That's the short version of Robert Peace's life. The long version, the complete version, is this remarkable tour de force by Jeff Hobbs, a talented young novelist who was Peace's college roommate. Hobbs attended Peace's funeral, reached out to his friends from both Yale and Newark, and ultimately decided to write this harrowing and beautiful account of his life.

Review: I bought this book when my daughter and I were visiting colleges this summer. It seemed to jump off the book table in the Northeastern bookstore. This was a really interesting read!

Robert Peace is a study in contrasts. He is extremely intelligent, but makes terrible choices (can't really say what they are because it gives too much away), has a great smile but is moody, cares deeply about his family and friends but doesn't let them in. He had so many people working with him and around him to ensure that he had every opportunity to get out of his poor New Jersey neighborhood, go to a fantastic boarding school, and eventually Yale.

This book is inspiring and also so depressing. To hear what life is like for so many poor Americans, especially poor inner-city African-American males, is staggering. Even with all the opportunities given to and earned by Robert, he struggled, turned to drugs, and has his life ended in violence.

I think this is an important book for so many reasons and I hope it gets read widely.

Tuesday, August 11, 2015

Review: The 3rd Woman by Jonathan Freedland

Title: The 3rd Woman
Author: Jonathan Freedland
Year Published: 2015

Genre: Adult fiction
Pages: 466
Rating: 4 out of 5

Location (my 2015 Google Reading map)USA (CA)

FTC Disclosure: I received a copy of this from the publisher for review

Purchase Links: Amazon | IndieBound | Barnes & Noble

Author Links: WebsiteTwitter, and Facebook

Summary (from the back of the book): The United States and China have struck a shocking bargain: in return for forgiving trillions in debt, the People's Republic of China--now the world's dominant global superpower--has established a permanent military presence on US soil. Years of decline have left America economically vulnerable, and evidence of China's cultural and political dominance is everywhere.

Journalist Madison Webb is obsessed with exposing the lies and corruption that have corroded her once great society. When her sister is savagely murdered, the police insist it's an isolated crime. But Madison suspects the cops are hiding something. Digging for answers, she discovers her sister's death may be one of many... and part of a dangerous conspiracy. Even though her life is on the line, Madison refuses to give up on the story. And sooner or later,  she will have to confront the consequences of exposing the powerful forces intent on hiding the truth.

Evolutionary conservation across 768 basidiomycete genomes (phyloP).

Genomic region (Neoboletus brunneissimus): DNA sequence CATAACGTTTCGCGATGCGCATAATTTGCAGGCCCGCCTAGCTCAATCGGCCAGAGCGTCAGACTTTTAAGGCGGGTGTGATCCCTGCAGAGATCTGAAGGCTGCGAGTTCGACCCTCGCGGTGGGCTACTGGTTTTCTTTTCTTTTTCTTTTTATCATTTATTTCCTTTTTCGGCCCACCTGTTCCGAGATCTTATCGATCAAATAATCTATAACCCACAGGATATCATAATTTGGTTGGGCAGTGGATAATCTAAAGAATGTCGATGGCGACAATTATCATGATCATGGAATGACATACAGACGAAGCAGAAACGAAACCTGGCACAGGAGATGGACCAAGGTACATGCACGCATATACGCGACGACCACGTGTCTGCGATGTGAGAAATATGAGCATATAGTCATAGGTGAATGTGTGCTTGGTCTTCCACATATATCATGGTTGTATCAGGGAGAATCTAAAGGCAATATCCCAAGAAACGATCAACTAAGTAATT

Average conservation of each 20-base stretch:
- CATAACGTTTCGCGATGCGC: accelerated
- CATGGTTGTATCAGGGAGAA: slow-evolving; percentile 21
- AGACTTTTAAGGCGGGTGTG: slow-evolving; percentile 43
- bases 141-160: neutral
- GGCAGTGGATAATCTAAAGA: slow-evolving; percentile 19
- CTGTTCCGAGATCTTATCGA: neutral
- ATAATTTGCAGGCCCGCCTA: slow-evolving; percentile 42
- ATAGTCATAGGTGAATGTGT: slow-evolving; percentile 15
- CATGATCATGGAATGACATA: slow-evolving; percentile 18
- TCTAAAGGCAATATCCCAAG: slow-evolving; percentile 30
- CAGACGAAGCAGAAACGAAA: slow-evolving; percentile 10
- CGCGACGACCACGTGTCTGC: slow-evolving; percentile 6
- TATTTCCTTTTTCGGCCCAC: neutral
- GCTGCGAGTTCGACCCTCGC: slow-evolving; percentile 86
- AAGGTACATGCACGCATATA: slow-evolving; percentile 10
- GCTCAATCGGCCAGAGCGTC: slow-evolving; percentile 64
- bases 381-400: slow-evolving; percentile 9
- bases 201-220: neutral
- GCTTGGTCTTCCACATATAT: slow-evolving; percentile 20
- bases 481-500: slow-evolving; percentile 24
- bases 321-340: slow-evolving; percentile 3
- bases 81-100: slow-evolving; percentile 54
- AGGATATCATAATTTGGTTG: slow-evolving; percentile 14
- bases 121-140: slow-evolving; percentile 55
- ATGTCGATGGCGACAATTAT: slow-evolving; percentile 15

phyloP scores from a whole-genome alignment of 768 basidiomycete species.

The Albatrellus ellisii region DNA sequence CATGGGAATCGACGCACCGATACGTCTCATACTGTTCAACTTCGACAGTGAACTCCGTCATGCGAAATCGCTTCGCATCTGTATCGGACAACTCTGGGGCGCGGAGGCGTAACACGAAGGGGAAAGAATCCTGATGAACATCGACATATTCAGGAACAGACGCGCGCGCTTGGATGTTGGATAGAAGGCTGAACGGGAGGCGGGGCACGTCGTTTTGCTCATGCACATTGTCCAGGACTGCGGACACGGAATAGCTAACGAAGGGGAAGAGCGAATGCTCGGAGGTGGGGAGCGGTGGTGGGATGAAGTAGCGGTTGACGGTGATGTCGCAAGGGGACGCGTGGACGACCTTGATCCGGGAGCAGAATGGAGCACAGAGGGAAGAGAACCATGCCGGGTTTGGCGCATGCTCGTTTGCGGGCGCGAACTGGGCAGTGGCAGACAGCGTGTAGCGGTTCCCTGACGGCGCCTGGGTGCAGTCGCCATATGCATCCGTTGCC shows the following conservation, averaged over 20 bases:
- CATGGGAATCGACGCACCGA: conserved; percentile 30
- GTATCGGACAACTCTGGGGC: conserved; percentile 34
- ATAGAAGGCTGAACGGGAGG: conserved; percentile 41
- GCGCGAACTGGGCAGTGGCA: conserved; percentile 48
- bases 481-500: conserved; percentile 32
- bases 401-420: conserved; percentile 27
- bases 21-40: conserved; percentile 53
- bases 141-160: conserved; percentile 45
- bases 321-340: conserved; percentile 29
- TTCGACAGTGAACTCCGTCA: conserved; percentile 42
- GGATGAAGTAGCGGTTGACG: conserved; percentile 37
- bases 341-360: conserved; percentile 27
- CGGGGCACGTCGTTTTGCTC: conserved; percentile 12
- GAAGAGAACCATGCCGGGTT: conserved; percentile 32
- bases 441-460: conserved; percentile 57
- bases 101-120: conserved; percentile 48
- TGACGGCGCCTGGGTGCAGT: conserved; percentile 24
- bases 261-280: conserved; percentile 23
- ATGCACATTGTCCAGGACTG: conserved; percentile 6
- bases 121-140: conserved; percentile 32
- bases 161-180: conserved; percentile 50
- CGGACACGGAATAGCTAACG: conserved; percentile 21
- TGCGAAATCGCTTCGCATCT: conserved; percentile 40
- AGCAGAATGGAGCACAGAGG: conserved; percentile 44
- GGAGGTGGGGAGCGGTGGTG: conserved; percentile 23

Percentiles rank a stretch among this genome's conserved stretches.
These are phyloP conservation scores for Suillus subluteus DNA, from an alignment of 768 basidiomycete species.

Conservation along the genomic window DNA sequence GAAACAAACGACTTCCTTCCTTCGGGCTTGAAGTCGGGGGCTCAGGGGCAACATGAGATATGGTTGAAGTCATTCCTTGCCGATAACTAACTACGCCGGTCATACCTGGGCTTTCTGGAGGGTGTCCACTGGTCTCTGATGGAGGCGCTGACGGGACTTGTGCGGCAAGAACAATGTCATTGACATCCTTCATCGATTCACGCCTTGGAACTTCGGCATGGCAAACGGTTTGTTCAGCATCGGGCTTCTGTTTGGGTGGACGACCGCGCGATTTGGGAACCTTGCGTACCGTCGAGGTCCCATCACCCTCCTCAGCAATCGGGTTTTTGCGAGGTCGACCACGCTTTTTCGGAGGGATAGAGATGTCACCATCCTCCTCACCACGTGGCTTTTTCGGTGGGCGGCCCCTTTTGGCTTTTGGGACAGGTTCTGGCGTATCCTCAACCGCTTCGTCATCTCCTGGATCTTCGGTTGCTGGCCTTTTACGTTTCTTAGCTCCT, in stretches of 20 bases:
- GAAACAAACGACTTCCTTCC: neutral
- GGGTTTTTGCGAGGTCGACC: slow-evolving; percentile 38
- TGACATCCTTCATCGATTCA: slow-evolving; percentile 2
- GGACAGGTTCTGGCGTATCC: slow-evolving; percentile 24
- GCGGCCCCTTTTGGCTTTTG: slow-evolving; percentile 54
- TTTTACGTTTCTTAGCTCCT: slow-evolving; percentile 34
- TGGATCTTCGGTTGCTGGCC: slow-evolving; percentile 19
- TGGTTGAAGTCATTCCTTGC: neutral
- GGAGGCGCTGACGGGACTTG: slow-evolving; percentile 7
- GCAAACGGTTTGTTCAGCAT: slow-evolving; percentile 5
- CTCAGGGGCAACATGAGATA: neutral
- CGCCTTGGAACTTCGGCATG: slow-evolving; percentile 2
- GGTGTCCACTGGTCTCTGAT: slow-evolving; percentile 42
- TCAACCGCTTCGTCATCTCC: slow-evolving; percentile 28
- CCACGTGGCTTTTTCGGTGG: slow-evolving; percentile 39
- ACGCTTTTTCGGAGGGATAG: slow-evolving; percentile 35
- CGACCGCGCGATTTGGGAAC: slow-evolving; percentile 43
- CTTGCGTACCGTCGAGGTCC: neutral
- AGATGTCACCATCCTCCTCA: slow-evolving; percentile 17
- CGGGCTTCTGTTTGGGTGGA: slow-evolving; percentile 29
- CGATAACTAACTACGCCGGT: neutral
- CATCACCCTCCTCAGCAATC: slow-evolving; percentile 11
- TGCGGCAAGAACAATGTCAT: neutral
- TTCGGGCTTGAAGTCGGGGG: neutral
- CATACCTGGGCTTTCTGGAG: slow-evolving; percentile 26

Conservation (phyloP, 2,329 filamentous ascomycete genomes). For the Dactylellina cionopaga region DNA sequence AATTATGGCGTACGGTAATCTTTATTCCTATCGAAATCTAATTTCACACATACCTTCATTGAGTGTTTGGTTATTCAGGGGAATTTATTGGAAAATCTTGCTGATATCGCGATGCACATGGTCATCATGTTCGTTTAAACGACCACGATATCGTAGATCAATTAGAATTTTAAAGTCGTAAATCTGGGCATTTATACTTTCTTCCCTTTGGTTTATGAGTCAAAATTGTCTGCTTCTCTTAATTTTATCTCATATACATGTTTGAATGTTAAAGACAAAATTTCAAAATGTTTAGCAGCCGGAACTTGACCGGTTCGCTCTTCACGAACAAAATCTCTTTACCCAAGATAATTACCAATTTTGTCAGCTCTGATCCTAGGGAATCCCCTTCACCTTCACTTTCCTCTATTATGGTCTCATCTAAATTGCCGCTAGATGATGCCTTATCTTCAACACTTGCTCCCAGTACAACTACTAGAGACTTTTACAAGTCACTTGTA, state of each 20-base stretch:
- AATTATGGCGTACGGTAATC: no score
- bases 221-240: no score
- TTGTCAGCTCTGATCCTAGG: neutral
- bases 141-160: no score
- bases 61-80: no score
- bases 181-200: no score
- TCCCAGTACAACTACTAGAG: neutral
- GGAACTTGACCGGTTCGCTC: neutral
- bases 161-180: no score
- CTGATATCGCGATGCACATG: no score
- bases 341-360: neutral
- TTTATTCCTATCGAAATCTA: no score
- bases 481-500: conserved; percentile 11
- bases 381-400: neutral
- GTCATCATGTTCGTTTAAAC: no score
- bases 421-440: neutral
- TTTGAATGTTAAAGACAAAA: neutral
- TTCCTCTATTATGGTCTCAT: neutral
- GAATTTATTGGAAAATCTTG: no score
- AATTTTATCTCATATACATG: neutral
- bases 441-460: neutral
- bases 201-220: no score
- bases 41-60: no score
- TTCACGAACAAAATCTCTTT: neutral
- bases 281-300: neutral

Review: I do like me a good mystery or "who done it" and I was mostly pleased with this one. I liked the intrigue and characters, but wasn't quite buying the China take-over.

Regarding the China as world superpower, I see that and would not be surprised if it ever comes to pass, but I just didn't buy that we all of a sudden had such bad smog that people were wearing smog masks (like in China) or that all bars, etc were Chinese-influenced. I think if that part had been toned down it would be a bit more believable for me.

The characters are good and there are lots of them! Between journalists, victims, politicians (and their staff), police, etc there was a lot going on and a bunch of people to keep track of. It worked though and I did like Madison. I could feel her desperation as she worked to figure out what happened to her sister, her desire to believe what she was learning, her need to keep pushing (even though everyone was trying to stop her), and her absolutely drained feeling of running on no sleep and lots of anxiety.

I don't want to say too much about the plot because I don't want to give any of it away, but it was believable. With political tensions and careers on the line, the Chinese running things in the Los Angeles port, everyone is on edge.

Sunday, August 9, 2015

Review: Gabi: A Girl in Pieces by Isabel Quintero

Title: Gabi: A Girl in Pieces
Author: Isabel Quintero
Year Published: 2014

Genre: YA Fiction
Pages: 284
Rating: 4.5 out of 5

Location (my 2015 Google Reading map)USA (CA)

FTC Disclosure: I borrowed this book from my school library

Summary (from the back of the book):
 Sixteen year old Gabi Hernandez chronicles her senior year in high school as she copes with her friend Cindy's pregnancy, friend Sebastian's coming out, her father's meth habit, her own cravings for food and cute boys, and especially the poetry that helps forge her identity.

Review: You know it's summer time when I get to read a book in one day! Wahooooo! This book was really good.

Characters--Love them. All of them. Even the ones that weren't nice. Gabi's family was real, full of love, full of distrust and worry, and so important. Her friends were there for life even if they do fight and argue and hurt each other, they also love one another. There were good teachers and good boyfriends. There were bad boyfriends, too.

Plot--I love that we get the story through Gabi's journal entries. They are so real and raw, full of personal insights and teenage angst. But also upbeat, even when things were crappy. I do wish she wasn't so focused on food. Just because someone is overweight/fat doesn't mean they hide food and think about it 24/7. But Gabi is smart. And driven. And caring. And funny. And real.

I think this book would be a good one for our Latina students to read. The characters are just drug addicts or gang members, which is what so many books about Latinos consist of. These characters are parents, kids, friends, poets, athletes, and more. Yes, they have their drama (drugs, pregnancy, etc), but they are more than their issues and that's what matters.